Second, the original theory of incentive salience and addiction was developed by Terry Robinson and Kent Berridge at the University of Michigan. (Here’s a recent summary paper of theirs on incentive salience and addiction.) Incentive salience has generally focused on the desire to use drugs, on motivations to use, and separated those from the pleasure or high associated with actually using drugs. My ethnographic research clearly showed that hard-core drugs users often felt surges in desire while using, not just in deciding to go use or seeking out drugs. Querer más y más, to want more and more, often referred to what happened while using. This effect helps to explain the often extraordinary amounts of drugs that some addicts use. It is that rabid urge to continue, to have more, and not just tolerance to a drug, that helps drive the excess often associated with substance abuse.
Third, neuroscientists are plain wrong if they try to reduce craving or desire to the combination of the pharmacological drug action and brain circuits. This common approach does not answer what it is that hard-core users want – it assumes that sensitization and chemicals account for everything (or at least everything that counts). Put differently, why do addicts want drugs?
A disease model or a moral model of addiction cannot answer this question because they assume cause already – it’s a biological problem or a failure in willpower. That avoids addressing what people themselves can tell us about their use. Brain imaging in humans also doesn’t answer the “why” question – scans can show neural correlates associated with craving, but they cannot get at the content of our experiences and our thoughts.
Anthropology can! The question that I devised to help hard-core users explain to me why was rather simple. “Think of your experiences while using as an imaginary place. What sort of place would that be?” For an anthropologist, or anyone interested in subjective experience, this question had one all-important point – it gave me data; it helped my respondents articulate their experiences in words that I could then analyze. It may be not be quite as fancy or expensive as neuro-imaging, but it too let me peer inside someone else’s head.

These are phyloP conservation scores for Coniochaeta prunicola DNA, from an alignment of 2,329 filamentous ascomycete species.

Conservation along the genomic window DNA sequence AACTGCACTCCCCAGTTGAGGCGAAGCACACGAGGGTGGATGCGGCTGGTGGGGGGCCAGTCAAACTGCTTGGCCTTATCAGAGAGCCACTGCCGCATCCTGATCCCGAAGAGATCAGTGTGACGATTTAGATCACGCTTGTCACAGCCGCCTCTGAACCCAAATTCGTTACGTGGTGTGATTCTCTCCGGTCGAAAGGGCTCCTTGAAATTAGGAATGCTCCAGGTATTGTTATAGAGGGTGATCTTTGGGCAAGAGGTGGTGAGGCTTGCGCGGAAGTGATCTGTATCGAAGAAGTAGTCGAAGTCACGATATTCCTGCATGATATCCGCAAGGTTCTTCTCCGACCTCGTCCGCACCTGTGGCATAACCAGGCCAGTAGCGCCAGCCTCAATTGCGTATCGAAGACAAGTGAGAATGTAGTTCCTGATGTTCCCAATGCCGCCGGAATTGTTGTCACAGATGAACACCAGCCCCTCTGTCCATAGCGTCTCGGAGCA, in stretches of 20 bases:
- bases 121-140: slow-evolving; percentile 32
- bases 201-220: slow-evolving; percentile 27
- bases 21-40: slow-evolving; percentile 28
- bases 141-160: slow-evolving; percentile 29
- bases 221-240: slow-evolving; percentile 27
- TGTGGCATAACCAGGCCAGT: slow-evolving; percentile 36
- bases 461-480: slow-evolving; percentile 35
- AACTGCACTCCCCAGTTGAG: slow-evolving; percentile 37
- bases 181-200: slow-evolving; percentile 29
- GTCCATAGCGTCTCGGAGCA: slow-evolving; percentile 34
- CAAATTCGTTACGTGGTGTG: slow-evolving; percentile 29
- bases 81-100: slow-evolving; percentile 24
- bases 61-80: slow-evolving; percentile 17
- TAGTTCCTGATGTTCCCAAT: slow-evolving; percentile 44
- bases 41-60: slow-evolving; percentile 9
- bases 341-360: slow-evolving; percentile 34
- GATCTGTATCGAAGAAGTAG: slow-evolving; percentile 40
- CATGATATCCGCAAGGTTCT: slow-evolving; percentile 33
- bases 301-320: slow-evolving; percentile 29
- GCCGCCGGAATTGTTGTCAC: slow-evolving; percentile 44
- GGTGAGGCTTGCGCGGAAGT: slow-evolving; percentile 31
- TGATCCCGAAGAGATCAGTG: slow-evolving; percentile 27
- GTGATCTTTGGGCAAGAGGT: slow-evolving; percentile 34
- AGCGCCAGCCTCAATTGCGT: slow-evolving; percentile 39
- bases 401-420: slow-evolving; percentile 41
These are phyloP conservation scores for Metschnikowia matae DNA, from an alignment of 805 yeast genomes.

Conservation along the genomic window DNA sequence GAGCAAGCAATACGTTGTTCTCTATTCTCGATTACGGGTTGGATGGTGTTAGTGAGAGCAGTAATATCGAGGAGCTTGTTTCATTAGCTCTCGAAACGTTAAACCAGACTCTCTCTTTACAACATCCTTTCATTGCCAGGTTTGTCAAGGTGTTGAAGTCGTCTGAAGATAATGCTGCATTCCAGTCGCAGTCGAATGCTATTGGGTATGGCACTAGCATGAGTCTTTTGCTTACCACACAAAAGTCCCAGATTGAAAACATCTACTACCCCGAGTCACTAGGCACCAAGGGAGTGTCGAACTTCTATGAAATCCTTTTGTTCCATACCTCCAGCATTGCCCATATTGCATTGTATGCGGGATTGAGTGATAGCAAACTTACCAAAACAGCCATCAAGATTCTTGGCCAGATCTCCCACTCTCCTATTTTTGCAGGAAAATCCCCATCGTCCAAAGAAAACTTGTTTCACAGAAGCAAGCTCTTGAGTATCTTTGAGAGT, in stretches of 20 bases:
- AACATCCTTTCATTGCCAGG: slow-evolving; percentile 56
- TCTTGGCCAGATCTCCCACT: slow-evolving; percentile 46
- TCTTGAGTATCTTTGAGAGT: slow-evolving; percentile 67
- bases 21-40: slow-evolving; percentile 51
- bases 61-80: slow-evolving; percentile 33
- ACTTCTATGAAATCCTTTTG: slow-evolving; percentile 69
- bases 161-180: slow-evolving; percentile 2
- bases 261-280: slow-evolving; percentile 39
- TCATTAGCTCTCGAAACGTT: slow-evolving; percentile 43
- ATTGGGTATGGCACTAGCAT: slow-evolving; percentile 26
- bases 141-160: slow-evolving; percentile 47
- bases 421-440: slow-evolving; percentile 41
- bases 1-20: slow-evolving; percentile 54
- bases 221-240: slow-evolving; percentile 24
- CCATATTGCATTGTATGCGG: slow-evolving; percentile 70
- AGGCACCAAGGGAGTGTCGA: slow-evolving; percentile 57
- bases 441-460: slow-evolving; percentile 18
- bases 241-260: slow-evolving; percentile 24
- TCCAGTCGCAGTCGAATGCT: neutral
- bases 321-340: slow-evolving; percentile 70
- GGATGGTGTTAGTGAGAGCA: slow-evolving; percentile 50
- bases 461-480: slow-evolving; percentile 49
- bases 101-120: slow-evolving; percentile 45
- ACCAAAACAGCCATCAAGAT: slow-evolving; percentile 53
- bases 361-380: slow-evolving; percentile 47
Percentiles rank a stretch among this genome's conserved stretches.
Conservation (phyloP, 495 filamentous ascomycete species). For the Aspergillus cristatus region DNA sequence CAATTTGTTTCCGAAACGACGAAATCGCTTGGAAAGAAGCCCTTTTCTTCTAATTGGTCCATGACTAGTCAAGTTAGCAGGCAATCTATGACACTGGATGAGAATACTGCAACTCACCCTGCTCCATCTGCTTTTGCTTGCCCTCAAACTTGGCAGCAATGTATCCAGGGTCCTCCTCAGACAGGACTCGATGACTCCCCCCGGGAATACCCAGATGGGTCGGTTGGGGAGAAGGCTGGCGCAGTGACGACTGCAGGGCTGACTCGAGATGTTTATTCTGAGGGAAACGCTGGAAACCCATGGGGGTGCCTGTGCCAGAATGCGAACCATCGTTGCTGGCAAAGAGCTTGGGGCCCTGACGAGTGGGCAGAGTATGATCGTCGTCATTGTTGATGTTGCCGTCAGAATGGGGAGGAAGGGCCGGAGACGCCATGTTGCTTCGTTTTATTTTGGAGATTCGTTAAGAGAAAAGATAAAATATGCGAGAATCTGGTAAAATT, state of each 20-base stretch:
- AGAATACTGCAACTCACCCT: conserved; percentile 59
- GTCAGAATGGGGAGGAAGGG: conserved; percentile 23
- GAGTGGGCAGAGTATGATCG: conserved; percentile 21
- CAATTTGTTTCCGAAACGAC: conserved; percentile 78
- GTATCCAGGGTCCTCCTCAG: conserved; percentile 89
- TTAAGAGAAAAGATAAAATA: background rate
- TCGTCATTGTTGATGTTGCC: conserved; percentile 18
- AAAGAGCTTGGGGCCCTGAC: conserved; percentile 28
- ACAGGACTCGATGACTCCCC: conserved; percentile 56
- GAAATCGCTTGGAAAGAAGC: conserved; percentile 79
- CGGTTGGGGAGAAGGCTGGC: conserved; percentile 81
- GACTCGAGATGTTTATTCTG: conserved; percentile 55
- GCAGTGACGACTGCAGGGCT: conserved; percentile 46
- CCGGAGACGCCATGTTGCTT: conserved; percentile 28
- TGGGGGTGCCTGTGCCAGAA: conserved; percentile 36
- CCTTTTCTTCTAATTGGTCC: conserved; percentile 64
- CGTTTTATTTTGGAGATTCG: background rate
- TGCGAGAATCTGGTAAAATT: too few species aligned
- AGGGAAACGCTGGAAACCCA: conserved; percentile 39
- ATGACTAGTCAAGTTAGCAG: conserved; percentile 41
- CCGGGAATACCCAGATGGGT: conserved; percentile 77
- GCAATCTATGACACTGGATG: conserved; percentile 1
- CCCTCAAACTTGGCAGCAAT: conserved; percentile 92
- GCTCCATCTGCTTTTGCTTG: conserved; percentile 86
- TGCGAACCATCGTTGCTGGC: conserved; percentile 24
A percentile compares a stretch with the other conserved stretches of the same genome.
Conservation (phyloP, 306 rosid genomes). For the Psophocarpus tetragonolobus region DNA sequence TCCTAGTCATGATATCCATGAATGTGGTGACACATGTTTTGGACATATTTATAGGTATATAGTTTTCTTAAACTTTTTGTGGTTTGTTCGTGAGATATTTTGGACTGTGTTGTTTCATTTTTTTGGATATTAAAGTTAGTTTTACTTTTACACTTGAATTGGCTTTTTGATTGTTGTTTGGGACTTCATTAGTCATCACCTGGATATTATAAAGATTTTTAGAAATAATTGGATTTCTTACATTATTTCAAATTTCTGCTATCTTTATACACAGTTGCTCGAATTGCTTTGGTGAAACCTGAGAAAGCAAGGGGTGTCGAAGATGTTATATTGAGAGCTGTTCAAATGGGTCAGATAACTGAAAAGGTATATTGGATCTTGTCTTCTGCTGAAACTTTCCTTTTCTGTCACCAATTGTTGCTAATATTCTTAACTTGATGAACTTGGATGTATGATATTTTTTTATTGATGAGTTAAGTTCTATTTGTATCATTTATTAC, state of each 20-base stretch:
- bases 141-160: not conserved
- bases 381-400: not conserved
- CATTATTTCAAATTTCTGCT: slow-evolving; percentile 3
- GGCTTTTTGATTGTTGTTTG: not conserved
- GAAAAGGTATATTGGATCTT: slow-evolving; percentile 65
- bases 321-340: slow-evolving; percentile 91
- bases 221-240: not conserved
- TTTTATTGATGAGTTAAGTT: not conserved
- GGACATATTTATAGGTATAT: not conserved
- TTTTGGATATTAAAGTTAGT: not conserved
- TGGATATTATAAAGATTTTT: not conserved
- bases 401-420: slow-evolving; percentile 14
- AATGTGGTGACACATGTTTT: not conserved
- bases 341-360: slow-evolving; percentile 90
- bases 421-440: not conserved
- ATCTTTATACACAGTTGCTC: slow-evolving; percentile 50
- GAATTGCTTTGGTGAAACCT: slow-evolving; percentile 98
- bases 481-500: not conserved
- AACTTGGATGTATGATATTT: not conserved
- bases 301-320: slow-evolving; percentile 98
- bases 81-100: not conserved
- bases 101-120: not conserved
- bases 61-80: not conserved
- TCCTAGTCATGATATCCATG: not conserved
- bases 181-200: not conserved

I will also admit that the question thrilled me because I knew some hard-core neuroscientists and the way they thought about the brain and addiction. Wanting, that’s just dopamine, they argued. Most of them struggled significantly more with imaginary places.
But the best thing about the question was the answers. Kids who had never used did not understand this question at all. But teenagers who used frequently, they got this question immediately. I still remember one of the first boys, a recovering cocaine addict at a local school who was now a heavy smoker. I asked him the question first about smoking. He looked down at his hand and put his fingers together like he held a cigarette. “A world in there? No,” he said. “But cocaine, oh yeah.”
In the end, what I found was that both cultural symbols and an individual’s sense of self impact what users experience. One girl who smoked marijuana nearly every day explained what she sought from using: “estar en un video,” to be in a video, where attention was shifted away from how she felt in her traumatic yet culturally valued family environment. Sure, the dopamine helped produce that shift in attention, but the idiom of “a video” was something cultural. In the end that was what she really wanted, to feel those “so present sensations” from marijuana that put her in a video that seemed, for a moment, far from home.